The ERTE job retention scheme has been extended until September 30, but experts say it is likely the program will be extended again, although it is not yet known how or to what degree this will happen. “As long as it remains necessary and we are hit by the crisis, this support is going to be available. Businesses and workers need security,” said Labor Minister Yolanda Díaz during a radio interview with the Catalan station RAC1.
The recovery of the job market in May was seen across all sectors: agriculture recorded the biggest fall in unemployment, with a drop of 4.78%, followed by the services sector (-3.39%), industry (-3.05%) and construction (-2.71%). But the biggest improvement was recorded in the under-25 age group. In this demographic, the number of people unemployed fell by 32,990 in May, a drop of 9.27% and triple the overall fall. Meanwhile, the Spanish regions that saw the largest decline in jobless numbers were Andalusia (-28,561), Catalonia (-15,368) and Valencia (-12,385).
The May figures on unemployment and Social Security contributors are very positive, and they are in accord with what traditionally happens in the month of May without a pandemicLorenzo Amor, president of the National Federation of Self-Employed Workers
“There are indicators that are telling us that we are on a good path, but that we are not going fast enough,” said Florentino Felgueroso, an expert in economics at Oviedo University. According to Felgueroso, the number of Social Security contributors is yet to reach pre-pandemic levels. “This May there were two million contributors, but in the same month in 2019, there were 2.6 million, 600,000 more, which is nearly a fourth,” he said. “This warns us that the [economic] engine is still at half throttle.”
And it’s a similar story for new contracts, said Felgueroso, who pointed out that more than 1.5 million were signed last month, compared to 2.1 million in May 2019. “This is where an improvement in the trend is expected in the coming months, especially in June, which is when decisions will begin to be made about the summer season,” he explained.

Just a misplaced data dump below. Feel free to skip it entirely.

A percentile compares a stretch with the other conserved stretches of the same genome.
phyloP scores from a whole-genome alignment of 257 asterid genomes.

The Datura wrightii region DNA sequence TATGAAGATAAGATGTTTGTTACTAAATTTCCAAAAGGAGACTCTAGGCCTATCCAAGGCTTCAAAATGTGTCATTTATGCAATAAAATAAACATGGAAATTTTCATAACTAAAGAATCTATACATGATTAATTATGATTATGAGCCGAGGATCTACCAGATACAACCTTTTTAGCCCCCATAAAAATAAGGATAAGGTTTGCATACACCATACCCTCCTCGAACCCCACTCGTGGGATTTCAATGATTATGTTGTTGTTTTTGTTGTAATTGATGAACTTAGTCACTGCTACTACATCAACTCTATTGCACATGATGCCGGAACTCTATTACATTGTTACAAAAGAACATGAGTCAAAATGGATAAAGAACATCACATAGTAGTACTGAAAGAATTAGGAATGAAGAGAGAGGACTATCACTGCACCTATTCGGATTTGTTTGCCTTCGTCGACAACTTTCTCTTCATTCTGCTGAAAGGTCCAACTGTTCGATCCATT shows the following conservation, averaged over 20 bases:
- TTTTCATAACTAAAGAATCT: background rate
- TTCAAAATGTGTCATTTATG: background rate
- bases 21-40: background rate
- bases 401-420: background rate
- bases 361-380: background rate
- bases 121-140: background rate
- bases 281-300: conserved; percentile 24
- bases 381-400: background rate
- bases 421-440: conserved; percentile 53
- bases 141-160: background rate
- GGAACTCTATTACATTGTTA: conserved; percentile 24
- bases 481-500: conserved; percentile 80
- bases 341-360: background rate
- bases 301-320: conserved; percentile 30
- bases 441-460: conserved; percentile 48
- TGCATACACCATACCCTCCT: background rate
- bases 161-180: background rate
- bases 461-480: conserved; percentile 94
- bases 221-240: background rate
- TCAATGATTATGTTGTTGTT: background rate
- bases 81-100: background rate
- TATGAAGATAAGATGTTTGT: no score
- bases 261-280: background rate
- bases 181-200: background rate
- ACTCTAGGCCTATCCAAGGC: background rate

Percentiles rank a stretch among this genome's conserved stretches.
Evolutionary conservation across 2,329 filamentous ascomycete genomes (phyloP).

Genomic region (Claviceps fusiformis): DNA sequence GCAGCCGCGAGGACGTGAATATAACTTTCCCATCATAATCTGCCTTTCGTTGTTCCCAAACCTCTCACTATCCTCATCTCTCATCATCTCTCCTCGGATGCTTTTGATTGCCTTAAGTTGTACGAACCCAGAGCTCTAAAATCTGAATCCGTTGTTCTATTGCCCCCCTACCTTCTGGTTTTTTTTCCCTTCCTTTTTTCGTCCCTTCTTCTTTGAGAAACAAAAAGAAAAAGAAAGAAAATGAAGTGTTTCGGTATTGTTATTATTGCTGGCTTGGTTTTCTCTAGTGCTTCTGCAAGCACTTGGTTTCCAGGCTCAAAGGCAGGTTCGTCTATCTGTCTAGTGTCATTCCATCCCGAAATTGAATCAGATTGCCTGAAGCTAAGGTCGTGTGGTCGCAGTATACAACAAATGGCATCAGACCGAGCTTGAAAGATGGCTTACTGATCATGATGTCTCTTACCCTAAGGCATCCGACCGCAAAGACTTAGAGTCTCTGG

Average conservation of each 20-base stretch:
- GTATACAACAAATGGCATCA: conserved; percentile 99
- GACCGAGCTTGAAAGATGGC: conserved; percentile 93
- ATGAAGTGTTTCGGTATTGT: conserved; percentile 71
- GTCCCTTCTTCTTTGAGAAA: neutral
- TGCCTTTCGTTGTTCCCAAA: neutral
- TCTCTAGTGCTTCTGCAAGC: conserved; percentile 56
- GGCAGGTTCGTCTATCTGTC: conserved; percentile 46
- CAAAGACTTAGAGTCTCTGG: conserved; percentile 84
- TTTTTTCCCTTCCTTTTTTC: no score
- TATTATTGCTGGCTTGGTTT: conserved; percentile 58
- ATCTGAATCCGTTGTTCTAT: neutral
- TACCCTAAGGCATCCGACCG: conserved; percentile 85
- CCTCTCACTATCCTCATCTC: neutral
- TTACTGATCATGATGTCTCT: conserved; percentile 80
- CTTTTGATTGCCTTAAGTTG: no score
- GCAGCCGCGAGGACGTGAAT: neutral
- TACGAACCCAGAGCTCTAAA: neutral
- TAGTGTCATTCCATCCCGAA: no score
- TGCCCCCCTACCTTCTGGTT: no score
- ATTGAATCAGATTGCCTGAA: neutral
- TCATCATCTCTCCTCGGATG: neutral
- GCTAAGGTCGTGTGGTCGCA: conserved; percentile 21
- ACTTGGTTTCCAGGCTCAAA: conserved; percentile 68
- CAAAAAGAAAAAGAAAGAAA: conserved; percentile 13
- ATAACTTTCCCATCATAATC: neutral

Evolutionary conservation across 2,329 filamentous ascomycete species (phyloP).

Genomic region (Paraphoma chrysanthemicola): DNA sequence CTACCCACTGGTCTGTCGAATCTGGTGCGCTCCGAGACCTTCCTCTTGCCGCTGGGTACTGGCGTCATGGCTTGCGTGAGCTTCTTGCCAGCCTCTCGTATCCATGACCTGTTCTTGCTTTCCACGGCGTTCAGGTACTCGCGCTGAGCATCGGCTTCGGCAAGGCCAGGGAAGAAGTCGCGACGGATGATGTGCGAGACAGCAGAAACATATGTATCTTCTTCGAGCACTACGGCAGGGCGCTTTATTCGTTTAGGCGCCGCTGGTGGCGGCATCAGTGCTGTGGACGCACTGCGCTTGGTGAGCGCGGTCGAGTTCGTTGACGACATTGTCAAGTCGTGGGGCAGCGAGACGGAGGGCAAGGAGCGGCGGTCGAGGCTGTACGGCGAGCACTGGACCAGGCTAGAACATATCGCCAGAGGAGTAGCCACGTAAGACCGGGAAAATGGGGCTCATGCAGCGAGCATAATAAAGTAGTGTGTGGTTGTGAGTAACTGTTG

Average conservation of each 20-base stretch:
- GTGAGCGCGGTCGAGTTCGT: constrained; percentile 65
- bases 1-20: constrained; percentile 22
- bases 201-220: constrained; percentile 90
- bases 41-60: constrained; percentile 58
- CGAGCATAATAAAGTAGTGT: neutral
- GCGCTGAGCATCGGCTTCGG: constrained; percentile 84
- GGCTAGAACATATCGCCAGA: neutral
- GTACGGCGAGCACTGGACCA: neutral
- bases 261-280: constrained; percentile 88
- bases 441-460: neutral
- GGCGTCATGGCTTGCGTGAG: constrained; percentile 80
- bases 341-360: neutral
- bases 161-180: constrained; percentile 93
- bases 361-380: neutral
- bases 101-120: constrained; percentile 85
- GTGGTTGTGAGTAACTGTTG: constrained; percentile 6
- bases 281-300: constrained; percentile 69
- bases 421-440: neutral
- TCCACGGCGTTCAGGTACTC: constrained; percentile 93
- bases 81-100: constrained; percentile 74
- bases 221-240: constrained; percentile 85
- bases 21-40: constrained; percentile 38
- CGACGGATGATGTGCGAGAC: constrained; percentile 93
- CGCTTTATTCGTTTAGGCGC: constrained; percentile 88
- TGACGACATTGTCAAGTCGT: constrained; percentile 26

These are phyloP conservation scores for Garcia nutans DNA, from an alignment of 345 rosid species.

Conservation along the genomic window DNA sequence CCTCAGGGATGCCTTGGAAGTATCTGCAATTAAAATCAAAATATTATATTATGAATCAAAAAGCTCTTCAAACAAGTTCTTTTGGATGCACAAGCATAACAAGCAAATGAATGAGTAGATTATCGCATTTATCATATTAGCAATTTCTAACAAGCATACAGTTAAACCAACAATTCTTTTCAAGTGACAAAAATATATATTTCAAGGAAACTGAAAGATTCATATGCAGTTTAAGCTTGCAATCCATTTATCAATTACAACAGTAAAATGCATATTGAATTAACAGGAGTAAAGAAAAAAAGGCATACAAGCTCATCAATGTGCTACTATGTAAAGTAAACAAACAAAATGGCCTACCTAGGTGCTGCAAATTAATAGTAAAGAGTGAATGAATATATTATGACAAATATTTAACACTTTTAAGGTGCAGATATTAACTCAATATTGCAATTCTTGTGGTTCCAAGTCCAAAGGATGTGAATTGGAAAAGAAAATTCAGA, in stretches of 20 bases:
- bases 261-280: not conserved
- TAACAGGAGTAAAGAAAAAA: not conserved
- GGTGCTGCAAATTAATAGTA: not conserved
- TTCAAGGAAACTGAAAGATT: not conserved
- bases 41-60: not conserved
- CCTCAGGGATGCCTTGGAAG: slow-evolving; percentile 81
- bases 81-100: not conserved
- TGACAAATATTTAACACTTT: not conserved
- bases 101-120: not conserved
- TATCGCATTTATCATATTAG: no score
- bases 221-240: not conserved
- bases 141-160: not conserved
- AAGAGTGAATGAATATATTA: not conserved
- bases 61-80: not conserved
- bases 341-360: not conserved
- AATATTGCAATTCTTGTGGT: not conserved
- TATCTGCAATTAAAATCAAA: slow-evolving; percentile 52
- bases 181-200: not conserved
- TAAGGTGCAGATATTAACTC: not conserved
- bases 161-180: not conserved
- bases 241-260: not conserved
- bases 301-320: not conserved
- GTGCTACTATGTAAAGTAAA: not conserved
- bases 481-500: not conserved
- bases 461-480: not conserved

A total of 1,545,308 new contracts were signed in May, up 694,691 from the same month in 2020. This represents a rise of 81.67%. But over-reliance on temporary contracts continues to be a problem – 84.9% of all contracts signed in May were temporary, while only 10.1% were permanent hires.
With respect to self-employed workers, who have been among those hardest hit by the pandemic, the latest data also shows gains since April. The number of self-employed rose to 3,307,938 in May, up 15,006 from the previous month. “The May figures on unemployment and Social Security contributors are very positive, and they are in accord with what traditionally happens in the month of May without a pandemic,” said Lorenzo Amor, the president of the National Federation of Self-Employed Workers (ATA).
But Eduardo Abad, the president of the Self-Employed Workers Union (UPTA), was less optimistic: “You have to take into account that the figures for self-employment have been very negative, so it is to be expected that this situation would slowly improve.”
English version by Melissa Kitson.